Correlation matrix between changes (∆) in body weight, functional impairment and blood–brain barrier (BBB) impairment in animals which underwent treatment with NBO (normobaric oxygen; color-coded in yellow) and HBO (hyperbaric oxygen; color-coded in turquoise). Functional impairment was assessed according to Menzies et al. [27]; BBB impairment was measured as previously described by Michalski et al., [41, 44]; sample sizes for calculations in NBO-assigned animals: ranging from n = 8 to n = 11, and for calculations in HBO-assigned animals: ranging from n = 7 to n = 16.

Discussion

The first part of the present study aimed on autonomic consequences – particularly heart rate and mean arterial blood pressure – during right-sided focal cerebral ischemia in rats. A thromboembolic stroke model was applied with the objective to mimic the human pathophysiology as best as possible [26, 40]. In this regard, right-hemispheric cerebral ischemia was of special interest since clinical data indicated autonomic reactions predominantly in ischemic stroke involving the right hemisphere when compared to the left [16, 18, 20, 2224]. Although changes in body temperature appear interesting in this context [37, 45, 46], this parameter was controlled during the surgical procedure using a heating pad to avoid anesthesia-related cooling, which meets the standard of care in this field [6, 15].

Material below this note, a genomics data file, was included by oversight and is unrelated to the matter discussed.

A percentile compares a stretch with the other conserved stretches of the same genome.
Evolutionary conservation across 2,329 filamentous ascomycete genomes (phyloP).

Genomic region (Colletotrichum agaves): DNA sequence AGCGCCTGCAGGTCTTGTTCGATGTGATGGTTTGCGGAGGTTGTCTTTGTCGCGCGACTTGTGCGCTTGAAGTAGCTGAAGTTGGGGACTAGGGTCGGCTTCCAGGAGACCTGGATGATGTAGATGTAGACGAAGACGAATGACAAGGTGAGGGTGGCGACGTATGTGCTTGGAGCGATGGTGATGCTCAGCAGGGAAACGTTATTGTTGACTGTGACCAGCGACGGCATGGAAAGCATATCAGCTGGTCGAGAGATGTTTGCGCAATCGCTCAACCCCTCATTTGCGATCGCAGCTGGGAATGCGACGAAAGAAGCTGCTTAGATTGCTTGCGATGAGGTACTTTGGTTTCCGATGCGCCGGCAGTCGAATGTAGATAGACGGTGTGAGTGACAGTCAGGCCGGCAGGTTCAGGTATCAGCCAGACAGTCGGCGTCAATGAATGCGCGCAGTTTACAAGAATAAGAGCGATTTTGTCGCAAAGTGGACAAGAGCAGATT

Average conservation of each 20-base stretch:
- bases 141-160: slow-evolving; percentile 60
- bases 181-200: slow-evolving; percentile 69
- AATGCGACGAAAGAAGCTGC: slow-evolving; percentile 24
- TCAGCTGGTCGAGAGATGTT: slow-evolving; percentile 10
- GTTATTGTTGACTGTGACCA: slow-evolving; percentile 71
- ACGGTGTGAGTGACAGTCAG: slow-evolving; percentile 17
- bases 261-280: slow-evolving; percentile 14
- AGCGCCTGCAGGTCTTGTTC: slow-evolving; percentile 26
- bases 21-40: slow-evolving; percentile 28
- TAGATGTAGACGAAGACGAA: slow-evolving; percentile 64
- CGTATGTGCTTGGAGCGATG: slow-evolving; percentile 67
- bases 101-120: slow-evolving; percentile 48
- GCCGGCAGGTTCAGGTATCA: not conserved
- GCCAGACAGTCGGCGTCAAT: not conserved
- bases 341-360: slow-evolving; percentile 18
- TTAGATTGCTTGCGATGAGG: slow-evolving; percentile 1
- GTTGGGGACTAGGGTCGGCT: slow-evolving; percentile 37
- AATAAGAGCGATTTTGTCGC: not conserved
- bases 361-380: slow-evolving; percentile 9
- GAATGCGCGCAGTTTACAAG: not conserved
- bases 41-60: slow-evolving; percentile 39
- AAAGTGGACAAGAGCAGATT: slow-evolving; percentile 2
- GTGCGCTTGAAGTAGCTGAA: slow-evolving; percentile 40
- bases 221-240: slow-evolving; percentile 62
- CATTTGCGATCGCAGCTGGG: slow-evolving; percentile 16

The first main finding of the present study was a significant increase in heart rate and decrease in mean arterial pressure during the induction of right-sided thromboembolic stroke in rats representing most probably specific ischemia-related autonomic alterations, which have – to the authors’ best knowledge – not been reported previously for this model. These results provide evidence for such reactions in the applied stroke model, which appears relevant for translational issues since clinical studies also described autonomic imbalances after right-hemispheric ischemia, especially involving the insula [16, 18, 2024]. Summarizing the few available data from animal research that have addressed autonomic changes after focal cerebral ischemia [47], it is remarkable that probably the used different animal species and strains, time points of assessing arterial pressure and heart rate, sides of infarction, and especially the most commonly used invasive and hence artificial MCAO model led to inconsistent results. In detail, Butcher et al. [48] reported a decrease in mean arterial pressure 5 hours following right-sided MCAO in spontaneously hypertensive rats, which could not be replicated by the authors when using Wistar-Kyoto rats. The same authors also found an increase of heart rate starting 2 hours after MCAO in spontaneously hypertensive rats, but again this effect was not observed in Wistar-Kyoto rats [48]. On the other hand, Hachinski et al. [49] performed right-sided MCAO in rats which led to an increased mean arterial pressure 4 hours after ischemia onset when compared to controls and left-sided ischemia. In a further study by Cechetto et al. [50], mean arterial pressure did not significantly differ from −30 to 90 and 180 minutes following left-sided MCAO only, but a decreasing course was observed following sham procedure or occlusion of the ipsilateral common carotid artery. With respect to the clinically demonstrated relevance of the insular cortex [1921, 23], Smith et al. [51] performed left-sided MCAO in cats and showed that insular involvement results in increased catecholamine plasma levels when compared to non-insular infarction. Interestingly, the present study revealed a correlation between the amount of changes in heart rate during right-sided thromboembolic stroke and early functional outcome (see Figure 3), indicating a quantitative and not only qualitative relationship. The derived hypothesis of a link between the amount of autonomic reactions and size of affected brain tissue is supported by a recent study from Purins et al. [52]: While standardizing a brain death model in pigs, a growing intracranial pressure due to an increased intracranial volume led to an increase in heart rate as well as a decrease in mean arterial and cerebral perfusion pressure – finally disrupting the cerebral blood flow. Taken together, the first part of our study yields the suggestion to routinely record autonomic parameters in future preclinical stroke studies, first, to report on potential inter-group differences in efficacy-aimed approaches, and second, to explore interrelations of focal cerebral ischemia and autonomic consequences in approaches primarily addressing pathophysiological issues. For the latter one, visualization tools for cerebral vessel occlusions and related blood flow phenomena (e.g., magnetic resonance imaging-based angiography and laser Doppler flowmetry) might be appropriate to establish the causal link. The presented findings further indicate that autonomic reactions in thromboembolic stroke models might be useful as additional outcome parameters, prospectively extending the study spectrum methodologically.